2019 Session overviews
9.30am Session 1: Keynote - 4th Industrial Revolution: what happens to the future of work when science fiction becomes science fact?
The UX of work has changed. The future of HR is no longer just about human resources, but also about artificial resources. Virtual is becoming the new reality. Remote work is the new norm. Co-working spaces set new expectations for what work / creative play could look like.
In this new world of work, how do we drive both digital adaptation, but also crucially, human transformation? How do we design transformational experiences in both analogue and digital environments? Can we drive cultural transformation purely through the virtual environments, or do we only adopt new technologies when our physical environment, and human touch points inspire us to do so? As the 4th Industrial Revolution enables seamless interconnectivity of cyber-physical systems, what does this mean for human encounters and the very definition of work? AI is beginning to do to white-collar work what robots and machines have been doing to blue-collar work, which challenges notions of space and 'where work gets done', and decentralised talent pools solve complex problems without being on the corporate payroll. Meanwhile, your children are already busy dreaming up the coming 5th Industrial Revolution.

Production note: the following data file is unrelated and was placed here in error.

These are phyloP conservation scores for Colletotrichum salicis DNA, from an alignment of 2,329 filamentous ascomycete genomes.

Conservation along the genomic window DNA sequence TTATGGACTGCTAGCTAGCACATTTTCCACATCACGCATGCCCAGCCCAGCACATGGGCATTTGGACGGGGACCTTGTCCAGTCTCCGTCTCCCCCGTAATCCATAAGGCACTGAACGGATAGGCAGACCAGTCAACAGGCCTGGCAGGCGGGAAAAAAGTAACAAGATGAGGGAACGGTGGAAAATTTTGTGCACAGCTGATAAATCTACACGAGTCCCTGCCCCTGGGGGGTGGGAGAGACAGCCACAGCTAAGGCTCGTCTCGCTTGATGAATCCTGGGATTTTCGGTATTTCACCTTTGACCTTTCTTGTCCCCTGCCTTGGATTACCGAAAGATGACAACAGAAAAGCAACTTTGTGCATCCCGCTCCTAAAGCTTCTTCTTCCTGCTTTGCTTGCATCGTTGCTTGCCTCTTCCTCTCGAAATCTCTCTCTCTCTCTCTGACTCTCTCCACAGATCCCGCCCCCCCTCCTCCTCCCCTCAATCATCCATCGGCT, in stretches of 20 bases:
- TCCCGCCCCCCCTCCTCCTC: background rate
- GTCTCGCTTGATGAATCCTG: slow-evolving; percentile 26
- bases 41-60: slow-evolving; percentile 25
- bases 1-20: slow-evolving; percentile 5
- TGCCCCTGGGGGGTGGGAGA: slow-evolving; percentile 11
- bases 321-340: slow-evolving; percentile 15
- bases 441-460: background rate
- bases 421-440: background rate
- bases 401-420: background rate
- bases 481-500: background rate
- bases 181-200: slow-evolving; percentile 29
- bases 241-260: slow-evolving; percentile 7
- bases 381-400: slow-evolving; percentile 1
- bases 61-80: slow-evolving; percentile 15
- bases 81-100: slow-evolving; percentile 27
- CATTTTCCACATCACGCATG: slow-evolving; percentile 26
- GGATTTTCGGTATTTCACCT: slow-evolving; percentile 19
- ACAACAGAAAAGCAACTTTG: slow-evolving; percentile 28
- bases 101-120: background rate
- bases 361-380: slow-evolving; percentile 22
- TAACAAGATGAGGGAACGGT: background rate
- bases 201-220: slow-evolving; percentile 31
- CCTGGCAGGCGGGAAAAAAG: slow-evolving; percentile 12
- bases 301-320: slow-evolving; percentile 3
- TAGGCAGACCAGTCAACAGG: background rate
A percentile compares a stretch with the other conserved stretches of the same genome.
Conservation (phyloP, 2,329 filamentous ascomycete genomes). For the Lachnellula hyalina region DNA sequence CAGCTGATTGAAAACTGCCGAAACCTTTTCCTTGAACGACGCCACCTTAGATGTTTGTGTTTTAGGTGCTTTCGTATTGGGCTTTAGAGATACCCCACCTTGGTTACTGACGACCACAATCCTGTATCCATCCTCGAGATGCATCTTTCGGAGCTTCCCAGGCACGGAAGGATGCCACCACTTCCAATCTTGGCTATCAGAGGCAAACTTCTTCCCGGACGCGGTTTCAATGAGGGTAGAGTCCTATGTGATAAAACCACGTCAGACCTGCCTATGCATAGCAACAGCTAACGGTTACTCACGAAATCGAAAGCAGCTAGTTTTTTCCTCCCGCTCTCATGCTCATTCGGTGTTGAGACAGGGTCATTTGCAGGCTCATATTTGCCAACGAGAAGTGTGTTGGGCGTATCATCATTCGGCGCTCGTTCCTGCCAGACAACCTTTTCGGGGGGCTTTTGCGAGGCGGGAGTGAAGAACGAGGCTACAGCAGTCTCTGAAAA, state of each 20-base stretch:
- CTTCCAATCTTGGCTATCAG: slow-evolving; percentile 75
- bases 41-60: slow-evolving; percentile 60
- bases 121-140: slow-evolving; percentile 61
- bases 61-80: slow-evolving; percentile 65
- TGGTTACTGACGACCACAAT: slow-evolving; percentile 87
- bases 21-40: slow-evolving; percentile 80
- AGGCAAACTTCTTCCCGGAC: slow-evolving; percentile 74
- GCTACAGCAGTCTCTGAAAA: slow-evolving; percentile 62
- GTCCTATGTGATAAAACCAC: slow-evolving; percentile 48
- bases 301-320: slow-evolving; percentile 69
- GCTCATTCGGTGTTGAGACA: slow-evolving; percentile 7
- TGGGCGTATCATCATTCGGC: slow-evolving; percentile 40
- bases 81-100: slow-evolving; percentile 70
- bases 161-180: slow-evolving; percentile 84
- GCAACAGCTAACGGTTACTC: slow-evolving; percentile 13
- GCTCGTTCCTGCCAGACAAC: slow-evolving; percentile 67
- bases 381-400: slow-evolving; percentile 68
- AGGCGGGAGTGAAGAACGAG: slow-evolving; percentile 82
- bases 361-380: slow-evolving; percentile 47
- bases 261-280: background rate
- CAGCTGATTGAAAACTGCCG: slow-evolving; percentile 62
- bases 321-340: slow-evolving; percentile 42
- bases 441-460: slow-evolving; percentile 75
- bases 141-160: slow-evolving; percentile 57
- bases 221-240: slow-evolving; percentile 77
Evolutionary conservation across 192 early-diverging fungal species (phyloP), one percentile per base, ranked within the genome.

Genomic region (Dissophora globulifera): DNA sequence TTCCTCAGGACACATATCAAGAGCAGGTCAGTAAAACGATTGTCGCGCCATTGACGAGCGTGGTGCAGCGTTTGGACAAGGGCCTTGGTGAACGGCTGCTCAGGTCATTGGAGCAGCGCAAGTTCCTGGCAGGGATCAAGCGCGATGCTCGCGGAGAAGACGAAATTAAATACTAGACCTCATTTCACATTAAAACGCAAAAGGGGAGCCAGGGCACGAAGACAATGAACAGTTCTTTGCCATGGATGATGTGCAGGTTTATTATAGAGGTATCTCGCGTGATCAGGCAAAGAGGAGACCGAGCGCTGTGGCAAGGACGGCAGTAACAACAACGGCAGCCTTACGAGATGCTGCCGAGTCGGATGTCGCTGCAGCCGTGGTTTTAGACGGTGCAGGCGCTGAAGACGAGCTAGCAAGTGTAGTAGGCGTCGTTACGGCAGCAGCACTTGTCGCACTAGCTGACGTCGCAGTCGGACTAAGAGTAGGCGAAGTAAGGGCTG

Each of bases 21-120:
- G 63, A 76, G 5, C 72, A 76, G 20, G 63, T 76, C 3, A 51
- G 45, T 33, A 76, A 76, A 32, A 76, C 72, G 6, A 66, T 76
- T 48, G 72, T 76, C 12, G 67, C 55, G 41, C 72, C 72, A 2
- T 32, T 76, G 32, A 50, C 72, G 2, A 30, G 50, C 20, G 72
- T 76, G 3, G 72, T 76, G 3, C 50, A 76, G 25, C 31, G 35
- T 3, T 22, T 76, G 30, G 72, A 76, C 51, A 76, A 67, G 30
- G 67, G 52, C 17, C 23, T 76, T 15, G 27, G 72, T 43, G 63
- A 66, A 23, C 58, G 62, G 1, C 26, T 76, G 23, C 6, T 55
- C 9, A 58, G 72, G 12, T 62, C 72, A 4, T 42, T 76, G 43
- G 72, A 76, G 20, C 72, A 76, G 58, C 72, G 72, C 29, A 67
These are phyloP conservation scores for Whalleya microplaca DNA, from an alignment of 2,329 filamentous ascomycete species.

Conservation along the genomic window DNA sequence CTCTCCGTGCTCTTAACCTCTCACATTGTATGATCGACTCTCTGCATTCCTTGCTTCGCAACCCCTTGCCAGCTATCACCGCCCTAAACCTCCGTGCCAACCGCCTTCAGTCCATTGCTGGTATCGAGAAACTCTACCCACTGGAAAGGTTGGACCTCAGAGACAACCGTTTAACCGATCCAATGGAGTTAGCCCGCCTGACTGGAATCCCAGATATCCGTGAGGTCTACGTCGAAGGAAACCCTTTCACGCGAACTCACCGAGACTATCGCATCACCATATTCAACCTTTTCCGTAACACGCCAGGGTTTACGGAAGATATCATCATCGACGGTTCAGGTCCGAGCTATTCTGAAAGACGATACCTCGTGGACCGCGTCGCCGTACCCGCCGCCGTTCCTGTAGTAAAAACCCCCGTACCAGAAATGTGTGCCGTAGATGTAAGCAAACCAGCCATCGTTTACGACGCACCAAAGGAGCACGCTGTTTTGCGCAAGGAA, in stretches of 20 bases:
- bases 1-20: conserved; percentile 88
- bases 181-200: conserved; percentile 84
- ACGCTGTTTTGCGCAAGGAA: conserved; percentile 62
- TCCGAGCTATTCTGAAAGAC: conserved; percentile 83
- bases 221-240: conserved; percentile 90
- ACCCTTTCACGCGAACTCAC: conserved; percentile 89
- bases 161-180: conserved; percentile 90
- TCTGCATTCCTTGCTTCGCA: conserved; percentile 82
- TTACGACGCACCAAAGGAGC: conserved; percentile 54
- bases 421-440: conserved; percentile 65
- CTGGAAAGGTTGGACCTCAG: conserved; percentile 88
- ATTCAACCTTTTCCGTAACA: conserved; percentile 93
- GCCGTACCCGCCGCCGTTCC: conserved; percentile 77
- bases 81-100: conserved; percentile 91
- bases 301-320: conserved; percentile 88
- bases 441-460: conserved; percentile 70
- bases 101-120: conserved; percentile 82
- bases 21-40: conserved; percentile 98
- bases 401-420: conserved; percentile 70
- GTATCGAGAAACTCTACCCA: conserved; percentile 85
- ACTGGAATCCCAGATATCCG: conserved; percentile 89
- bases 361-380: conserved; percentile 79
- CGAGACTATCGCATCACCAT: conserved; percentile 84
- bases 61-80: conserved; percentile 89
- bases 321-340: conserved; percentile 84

10.30am MORNING TEA
11.00am Session 2: Human Centred Design
One of the hot topics in corporate real estate is human centred design. But as corporate anthropologist Michael Henderson from Cultures at Work argues, too often the ‘human’ part is given less emphasis than the ‘design’ part.
Yet when human culture is fully engaged, it creates a powerful source of energy, creativity, collaboration, solutions, empathy, compassion and endeavour.
Drawing on his 25+ years of experience in observing, advising and educating organisations on workplace culture, Michael will be guiding us through what organisational culture means in the fourth industrial revolution.
While the fourth industrial revolution means that we are at the forefront of rapid change in the realm of technology and productivity, the essence of being human remains the same. Michael will help you to reflect on what being human means and how to interrogate your decision making to actively put human needs first.
Going beyond the buzzwords of human centred design, Michael will challenge your thinking on what organisational culture means for modern workplaces and why culture is really the one consistent among changes.
- The Three Principles – Understand the principles that underpin what being human really means
- Human cultural evolution – Reflect on how humans and organisations process change, from awareness, to appreciation, through action and on to achievement